It's Gonna Rain
It's Gonna Rain is a minimalist musical composition for magnetic tape written by Steve Reich in 1965. It lasts approximately 17 minutes and 50 seconds. It was Reich's first major work and a landmark in minimalism and process music.
The source material of It's Gonna Rain consists entirely of a tape recording made in 1964 at San Francisco's Union Square. In the recording, an African American Pentecostal preacher, Brother Walter, rails about the end of the world, while accompanying background noises, including the sound of a pigeon taking flight, are heard. The piece opens with the story of Noah, and the phrase "It's Gonna Rain" is repeated and eventually looped throughout the first half of the piece.
For the recording, Reich used two normal Wollensak tape recorders with the same recording, originally attempting to align the phrase with itself at the halfway point (180 degrees). However, due to the imprecise technology in 1965, the two recordings fell out of synch, with one tape gradually falling ahead or behind the other due to minute differences in the machines, the length of the spliced tape loops, and playback speed. Reich decided to exploit what is known as phase shifting, where all possible recursive harmonies are explored before the two loops eventually get back in sync. The following year, Reich created another composition, Come Out, in which the phrase "come out to show them" is looped to create the same effect.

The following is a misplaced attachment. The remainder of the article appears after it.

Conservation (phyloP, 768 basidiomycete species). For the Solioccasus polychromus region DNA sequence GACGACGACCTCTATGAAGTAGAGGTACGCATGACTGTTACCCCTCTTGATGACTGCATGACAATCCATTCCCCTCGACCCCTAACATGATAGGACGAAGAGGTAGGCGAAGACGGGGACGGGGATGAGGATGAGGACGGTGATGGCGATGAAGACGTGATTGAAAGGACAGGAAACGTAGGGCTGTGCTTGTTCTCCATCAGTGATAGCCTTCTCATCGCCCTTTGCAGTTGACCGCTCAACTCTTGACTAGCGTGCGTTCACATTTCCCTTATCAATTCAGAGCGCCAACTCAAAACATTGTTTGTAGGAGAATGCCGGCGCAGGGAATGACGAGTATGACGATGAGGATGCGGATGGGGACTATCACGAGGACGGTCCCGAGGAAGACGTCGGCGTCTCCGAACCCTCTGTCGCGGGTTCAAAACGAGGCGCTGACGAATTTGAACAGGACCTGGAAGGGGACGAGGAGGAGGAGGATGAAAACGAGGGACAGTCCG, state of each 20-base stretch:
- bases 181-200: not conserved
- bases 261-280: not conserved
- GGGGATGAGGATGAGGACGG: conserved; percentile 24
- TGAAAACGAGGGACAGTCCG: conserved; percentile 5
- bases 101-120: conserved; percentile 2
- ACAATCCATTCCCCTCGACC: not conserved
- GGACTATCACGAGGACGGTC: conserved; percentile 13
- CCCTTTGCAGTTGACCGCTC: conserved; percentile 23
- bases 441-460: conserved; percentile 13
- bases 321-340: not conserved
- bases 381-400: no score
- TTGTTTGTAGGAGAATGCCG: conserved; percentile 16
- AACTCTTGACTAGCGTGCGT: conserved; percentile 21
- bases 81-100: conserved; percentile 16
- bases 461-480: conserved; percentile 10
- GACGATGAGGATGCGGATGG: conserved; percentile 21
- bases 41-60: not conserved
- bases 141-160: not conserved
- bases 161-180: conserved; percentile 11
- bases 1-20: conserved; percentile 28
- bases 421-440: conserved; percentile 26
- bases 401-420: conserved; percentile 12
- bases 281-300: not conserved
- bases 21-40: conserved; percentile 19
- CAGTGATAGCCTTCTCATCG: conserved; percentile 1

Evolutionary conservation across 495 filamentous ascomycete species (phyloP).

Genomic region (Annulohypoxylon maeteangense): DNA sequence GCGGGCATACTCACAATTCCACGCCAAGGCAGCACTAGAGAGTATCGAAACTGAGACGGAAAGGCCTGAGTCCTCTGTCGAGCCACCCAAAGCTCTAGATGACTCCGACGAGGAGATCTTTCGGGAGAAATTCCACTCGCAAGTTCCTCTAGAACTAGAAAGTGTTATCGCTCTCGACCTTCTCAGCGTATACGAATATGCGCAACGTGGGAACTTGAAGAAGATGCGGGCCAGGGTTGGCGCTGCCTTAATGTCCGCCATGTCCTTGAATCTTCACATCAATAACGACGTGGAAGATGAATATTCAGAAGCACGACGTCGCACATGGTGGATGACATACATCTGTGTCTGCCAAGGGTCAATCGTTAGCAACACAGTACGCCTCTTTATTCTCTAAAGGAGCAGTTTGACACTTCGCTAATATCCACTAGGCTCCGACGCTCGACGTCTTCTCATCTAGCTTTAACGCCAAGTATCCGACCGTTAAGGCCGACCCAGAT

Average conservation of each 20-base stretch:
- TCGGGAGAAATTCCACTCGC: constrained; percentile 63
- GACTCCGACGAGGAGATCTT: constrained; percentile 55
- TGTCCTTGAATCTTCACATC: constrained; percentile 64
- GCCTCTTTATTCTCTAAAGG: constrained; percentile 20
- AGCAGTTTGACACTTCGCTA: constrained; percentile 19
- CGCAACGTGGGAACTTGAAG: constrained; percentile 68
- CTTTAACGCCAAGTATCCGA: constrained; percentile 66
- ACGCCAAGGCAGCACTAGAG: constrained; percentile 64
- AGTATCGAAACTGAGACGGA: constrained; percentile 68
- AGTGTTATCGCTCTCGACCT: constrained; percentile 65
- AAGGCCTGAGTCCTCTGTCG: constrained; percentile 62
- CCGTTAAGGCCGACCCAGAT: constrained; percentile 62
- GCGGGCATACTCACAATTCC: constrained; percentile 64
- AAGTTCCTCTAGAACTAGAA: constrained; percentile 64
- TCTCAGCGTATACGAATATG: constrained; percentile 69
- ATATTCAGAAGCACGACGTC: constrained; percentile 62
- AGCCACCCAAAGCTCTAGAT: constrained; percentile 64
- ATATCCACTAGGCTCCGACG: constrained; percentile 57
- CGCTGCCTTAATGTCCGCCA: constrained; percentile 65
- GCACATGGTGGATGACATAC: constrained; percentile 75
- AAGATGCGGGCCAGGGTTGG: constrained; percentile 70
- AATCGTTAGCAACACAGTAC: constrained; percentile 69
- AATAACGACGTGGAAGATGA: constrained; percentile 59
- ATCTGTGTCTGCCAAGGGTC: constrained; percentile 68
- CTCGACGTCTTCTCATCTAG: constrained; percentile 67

The work is in two parts of roughly equal length, the first using the "It's Gonna Rain" sample as mentioned above, the second using a separate section of the speech with short phrases cut together and the resultant pattern then phased as in the first part, but with additional tape delay to create a more processed sound.
- Steve Reich, Writings on Music: 1965-2000 (Oxford [etc.]: Oxford University Press, 2002), p. 19.
- Grimshaw, Jeremy. "'It's Gonna Rain', for tape", AllMusic.com.